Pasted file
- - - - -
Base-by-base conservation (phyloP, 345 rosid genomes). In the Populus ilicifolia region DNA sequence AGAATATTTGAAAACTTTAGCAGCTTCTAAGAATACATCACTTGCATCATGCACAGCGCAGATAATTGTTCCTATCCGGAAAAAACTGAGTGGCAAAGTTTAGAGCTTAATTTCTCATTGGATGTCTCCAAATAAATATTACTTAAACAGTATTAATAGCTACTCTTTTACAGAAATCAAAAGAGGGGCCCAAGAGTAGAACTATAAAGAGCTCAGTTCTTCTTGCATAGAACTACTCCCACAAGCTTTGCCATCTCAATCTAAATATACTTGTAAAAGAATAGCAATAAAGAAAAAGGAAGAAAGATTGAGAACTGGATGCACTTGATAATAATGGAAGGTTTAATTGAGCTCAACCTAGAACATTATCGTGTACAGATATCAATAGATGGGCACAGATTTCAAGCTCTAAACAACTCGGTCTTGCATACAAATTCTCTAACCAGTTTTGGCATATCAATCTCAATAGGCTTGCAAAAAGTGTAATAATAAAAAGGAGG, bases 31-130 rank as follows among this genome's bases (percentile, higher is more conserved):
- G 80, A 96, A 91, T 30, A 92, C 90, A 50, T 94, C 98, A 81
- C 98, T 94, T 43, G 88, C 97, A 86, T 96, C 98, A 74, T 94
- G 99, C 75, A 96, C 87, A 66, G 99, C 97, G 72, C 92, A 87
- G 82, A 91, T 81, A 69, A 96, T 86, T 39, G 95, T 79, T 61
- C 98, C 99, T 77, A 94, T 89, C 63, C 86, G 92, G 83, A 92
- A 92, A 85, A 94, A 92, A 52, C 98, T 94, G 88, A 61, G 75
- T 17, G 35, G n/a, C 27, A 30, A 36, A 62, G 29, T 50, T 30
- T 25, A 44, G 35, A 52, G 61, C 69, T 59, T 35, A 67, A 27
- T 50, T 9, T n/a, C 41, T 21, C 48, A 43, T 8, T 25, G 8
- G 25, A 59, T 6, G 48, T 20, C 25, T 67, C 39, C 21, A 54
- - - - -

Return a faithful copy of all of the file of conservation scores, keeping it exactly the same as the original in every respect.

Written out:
Base-by-base conservation (phyloP, 345 rosid genomes). In the Populus ilicifolia region DNA sequence AGAATATTTGAAAACTTTAGCAGCTTCTAAGAATACATCACTTGCATCATGCACAGCGCAGATAATTGTTCCTATCCGGAAAAAACTGAGTGGCAAAGTTTAGAGCTTAATTTCTCATTGGATGTCTCCAAATAAATATTACTTAAACAGTATTAATAGCTACTCTTTTACAGAAATCAAAAGAGGGGCCCAAGAGTAGAACTATAAAGAGCTCAGTTCTTCTTGCATAGAACTACTCCCACAAGCTTTGCCATCTCAATCTAAATATACTTGTAAAAGAATAGCAATAAAGAAAAAGGAAGAAAGATTGAGAACTGGATGCACTTGATAATAATGGAAGGTTTAATTGAGCTCAACCTAGAACATTATCGTGTACAGATATCAATAGATGGGCACAGATTTCAAGCTCTAAACAACTCGGTCTTGCATACAAATTCTCTAACCAGTTTTGGCATATCAATCTCAATAGGCTTGCAAAAAGTGTAATAATAAAAAGGAGG, bases 31-130 rank as follows among this genome's bases (percentile, higher is more conserved):
- G 80, A 96, A 91, T 30, A 92, C 90, A 50, T 94, C 98, A 81
- C 98, T 94, T 43, G 88, C 97, A 86, T 96, C 98, A 74, T 94
- G 99, C 75, A 96, C 87, A 66, G 99, C 97, G 72, C 92, A 87
- G 82, A 91, T 81, A 69, A 96, T 86, T 39, G 95, T 79, T 61
- C 98, C 99, T 77, A 94, T 89, C 63, C 86, G 92, G 83, A 92
- A 92, A 85, A 94, A 92, A 52, C 98, T 94, G 88, A 61, G 75
- T 17, G 35, G n/a, C 27, A 30, A 36, A 62, G 29, T 50, T 30
- T 25, A 44, G 35, A 52, G 61, C 69, T 59, T 35, A 67, A 27
- T 50, T 9, T n/a, C 41, T 21, C 48, A 43, T 8, T 25, G 8
- G 25, A 59, T 6, G 48, T 20, C 25, T 67, C 39, C 21, A 54